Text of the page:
“Black Gum” doesn’t so much twist Margaret Preston’s view of Aboriginal design so much as, for me, serve as an ironic comment on the nineteenth-century classification of Aboriginal people as native fauna, or in this case flora. From my perspective in America, where the hoodie is an emblem of contemporary black youth culture, the multiple puns on hood as an article of clothing, the ‘hood as the locus of gang activity, and the echoes of West Side Story era juvenile delinquents known as “hoods” all load this set of portraits with an air of menace. Together these three images form a secular triptych of an anonymous gangsta who remembers the emblems of past degradation and dehumanization.
Menace and the hood play a big role in Destiny Deacon’s latest collection of photographs, artifacts, and photographs of artifacts, Whacked, which was on view in October and November of 2007. In many of the photographs, Deacon’s customary cast of characters, including the dolls, are masked with longjohns that are then painted with false faces in marker and lipstick.
The masks are obviously meant to make these characters look sinister; in combination with the Australian flag backdrop, the suitcase prop, and the references to fences and hoods in the titles of the photos, they remind us at one and the same time, as John Howard often did, of terrorists and immigrants. Deacon’s humor immediately deflates the threat, however, as these creatures seem ludicrous. Unlike the distorted and thus fear-provoking effect of the stocking mask, the masks in these photographs have the effect of reminding us–well, they remind us that these are people with underwear on their heads. The crudely drawn faces become comic when a nose pokes through a lipsticked mouth. They look more like comic strip rabbits than terrorists.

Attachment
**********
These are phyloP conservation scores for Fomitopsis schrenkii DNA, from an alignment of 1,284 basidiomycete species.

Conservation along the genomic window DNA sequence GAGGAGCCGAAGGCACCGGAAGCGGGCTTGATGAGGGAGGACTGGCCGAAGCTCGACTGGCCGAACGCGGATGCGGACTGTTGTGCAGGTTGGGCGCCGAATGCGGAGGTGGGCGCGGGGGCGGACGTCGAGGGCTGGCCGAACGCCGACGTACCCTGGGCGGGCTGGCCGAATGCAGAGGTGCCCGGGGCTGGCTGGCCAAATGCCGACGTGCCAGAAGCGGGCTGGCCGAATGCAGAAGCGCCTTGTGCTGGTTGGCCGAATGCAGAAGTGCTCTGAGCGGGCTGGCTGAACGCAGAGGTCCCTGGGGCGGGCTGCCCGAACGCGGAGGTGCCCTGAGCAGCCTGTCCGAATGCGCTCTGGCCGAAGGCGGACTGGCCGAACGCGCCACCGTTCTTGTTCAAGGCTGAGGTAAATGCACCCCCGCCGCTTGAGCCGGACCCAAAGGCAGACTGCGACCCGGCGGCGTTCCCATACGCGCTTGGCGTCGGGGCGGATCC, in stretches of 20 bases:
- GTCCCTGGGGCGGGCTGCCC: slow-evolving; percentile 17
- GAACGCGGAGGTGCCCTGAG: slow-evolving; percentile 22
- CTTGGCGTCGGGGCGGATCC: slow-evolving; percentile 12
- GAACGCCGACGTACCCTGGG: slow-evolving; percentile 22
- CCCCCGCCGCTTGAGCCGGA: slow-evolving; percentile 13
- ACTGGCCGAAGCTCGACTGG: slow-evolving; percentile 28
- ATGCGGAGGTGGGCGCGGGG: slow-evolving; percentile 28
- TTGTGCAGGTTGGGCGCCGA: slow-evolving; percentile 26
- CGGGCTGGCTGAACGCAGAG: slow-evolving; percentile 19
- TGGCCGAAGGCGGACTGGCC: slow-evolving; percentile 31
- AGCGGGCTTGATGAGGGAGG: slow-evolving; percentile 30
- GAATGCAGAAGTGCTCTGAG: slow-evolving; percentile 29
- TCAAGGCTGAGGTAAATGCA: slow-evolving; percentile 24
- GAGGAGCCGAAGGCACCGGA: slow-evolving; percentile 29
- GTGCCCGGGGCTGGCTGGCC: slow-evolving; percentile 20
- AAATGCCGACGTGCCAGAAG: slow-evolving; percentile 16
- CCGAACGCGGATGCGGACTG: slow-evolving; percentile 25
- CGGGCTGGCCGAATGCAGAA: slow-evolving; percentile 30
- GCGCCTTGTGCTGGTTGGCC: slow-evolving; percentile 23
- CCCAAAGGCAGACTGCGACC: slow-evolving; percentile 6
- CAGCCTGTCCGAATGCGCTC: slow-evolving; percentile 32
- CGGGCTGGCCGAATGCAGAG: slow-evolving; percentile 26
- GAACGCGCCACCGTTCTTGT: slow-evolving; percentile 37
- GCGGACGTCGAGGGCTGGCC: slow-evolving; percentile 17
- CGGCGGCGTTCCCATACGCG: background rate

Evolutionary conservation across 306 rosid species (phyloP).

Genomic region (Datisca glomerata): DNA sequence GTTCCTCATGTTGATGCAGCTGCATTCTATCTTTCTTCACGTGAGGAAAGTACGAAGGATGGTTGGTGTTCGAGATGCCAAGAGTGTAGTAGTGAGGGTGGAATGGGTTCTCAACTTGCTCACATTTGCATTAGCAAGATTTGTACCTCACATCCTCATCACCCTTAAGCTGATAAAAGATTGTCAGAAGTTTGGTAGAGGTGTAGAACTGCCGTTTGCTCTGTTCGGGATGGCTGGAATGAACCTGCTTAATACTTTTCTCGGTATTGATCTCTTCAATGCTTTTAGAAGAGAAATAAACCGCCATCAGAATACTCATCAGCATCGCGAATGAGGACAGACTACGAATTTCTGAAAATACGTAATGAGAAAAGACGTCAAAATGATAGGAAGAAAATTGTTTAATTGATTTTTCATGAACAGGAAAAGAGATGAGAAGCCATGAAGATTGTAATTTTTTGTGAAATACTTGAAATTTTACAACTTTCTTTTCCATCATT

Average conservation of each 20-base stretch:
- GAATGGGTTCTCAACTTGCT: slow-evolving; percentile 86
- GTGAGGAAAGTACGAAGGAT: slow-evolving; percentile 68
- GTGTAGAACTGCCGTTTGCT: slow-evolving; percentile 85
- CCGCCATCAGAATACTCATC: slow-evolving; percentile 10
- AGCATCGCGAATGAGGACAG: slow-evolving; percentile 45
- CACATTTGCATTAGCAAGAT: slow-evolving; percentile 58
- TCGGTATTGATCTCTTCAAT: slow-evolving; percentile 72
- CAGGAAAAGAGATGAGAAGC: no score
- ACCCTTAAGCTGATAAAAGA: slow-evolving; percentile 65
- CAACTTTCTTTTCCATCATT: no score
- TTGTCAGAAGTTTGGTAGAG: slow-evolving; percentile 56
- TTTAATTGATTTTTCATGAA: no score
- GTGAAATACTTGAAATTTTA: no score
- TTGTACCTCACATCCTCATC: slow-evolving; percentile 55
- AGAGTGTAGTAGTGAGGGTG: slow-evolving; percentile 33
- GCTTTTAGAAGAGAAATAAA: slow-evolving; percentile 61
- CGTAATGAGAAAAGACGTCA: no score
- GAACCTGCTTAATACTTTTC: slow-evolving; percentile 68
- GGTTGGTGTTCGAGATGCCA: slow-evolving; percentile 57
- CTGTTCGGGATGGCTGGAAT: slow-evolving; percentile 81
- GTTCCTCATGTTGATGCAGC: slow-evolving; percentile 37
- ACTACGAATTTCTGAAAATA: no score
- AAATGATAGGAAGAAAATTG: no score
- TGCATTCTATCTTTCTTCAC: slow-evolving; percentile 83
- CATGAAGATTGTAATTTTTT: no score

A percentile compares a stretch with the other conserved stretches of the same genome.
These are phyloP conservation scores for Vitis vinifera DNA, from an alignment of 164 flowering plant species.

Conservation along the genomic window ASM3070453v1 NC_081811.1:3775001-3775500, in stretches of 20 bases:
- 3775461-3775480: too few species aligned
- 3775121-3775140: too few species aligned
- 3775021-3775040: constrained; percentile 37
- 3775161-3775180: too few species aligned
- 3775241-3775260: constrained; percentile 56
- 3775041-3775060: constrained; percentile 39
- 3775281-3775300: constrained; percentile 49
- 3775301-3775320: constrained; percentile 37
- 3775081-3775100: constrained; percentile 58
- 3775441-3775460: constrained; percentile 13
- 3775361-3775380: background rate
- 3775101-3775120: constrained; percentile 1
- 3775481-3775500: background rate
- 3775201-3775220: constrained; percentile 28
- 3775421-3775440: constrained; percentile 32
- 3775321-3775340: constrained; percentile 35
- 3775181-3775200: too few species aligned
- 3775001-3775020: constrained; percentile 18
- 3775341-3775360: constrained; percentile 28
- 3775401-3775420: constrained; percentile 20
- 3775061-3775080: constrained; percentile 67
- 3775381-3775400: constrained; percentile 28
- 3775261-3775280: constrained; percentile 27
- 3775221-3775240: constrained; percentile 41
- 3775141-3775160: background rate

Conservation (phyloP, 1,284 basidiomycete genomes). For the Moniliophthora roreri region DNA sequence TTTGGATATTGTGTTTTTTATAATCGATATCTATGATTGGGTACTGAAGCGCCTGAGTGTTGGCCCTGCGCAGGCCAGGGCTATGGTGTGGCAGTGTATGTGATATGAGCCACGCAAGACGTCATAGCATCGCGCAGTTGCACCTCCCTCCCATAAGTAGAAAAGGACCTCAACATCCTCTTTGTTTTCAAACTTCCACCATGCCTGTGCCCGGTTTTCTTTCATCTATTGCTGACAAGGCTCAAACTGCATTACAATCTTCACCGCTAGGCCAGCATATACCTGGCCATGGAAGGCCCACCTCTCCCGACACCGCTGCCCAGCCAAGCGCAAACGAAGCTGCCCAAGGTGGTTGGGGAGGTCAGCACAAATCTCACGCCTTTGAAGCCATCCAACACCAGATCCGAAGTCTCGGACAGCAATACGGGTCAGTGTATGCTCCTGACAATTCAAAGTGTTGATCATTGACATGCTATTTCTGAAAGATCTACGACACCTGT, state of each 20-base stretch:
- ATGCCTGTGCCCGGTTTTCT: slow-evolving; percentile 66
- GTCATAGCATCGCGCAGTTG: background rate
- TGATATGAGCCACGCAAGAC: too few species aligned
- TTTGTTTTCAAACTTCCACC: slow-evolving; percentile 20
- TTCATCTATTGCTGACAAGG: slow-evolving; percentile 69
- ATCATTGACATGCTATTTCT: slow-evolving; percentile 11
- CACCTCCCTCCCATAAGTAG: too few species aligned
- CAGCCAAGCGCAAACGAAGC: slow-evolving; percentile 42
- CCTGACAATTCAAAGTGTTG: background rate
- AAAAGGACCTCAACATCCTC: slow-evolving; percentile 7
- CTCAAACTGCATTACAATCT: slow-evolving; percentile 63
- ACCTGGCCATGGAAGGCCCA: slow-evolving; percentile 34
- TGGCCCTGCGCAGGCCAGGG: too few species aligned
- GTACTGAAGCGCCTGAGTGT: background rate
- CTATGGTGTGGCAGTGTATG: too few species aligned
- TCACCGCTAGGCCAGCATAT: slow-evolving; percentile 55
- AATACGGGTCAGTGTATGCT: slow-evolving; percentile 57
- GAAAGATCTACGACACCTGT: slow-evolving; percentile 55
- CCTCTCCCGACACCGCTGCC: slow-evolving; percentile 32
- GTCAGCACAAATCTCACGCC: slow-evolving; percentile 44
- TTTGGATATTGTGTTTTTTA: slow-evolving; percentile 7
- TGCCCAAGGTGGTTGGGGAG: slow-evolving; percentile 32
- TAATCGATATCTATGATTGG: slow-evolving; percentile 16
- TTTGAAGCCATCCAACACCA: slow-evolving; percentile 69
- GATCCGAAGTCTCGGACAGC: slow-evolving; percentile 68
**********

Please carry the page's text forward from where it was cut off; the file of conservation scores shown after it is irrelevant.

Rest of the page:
But some images in the series, the masks bring an air of poignancy to the comedy. The two light-skinned women in “Waiting for the bust” appear as ordinary and suburban as one can possibly imagine, with their Australia shopping bags, sandals, and painted nails. They seem unaware that they are masked and thus identified as dangerous. The people in “The goodie hoodie family,” though, seems all too well aware of the precariousness of their position: the masks are masks of fear and their dark skin and the black dolls also mark them as marginal people (does the beer can do that too, despite the Aussie flag stubbie-holder?) awaiting some terrible judgment.
Deacon’s work harks back to one of the earliest photographic genres, that of the tableau vivant, itself derived from a popular form of theatrical presentation dating back to Victorian England. In more modern times, the tableau vivant finds its commonest form of expression in fashion photography, where models are posed in “everyday” situations, except of course for the fact that they are wearing fabulous clothes.
Often overtly pedagogical in intent, the tableau vivant has become, I think, the premier mode of expression for Indigenous photographers, an argument I plan to take up and extend to other artists in a subsequent post here.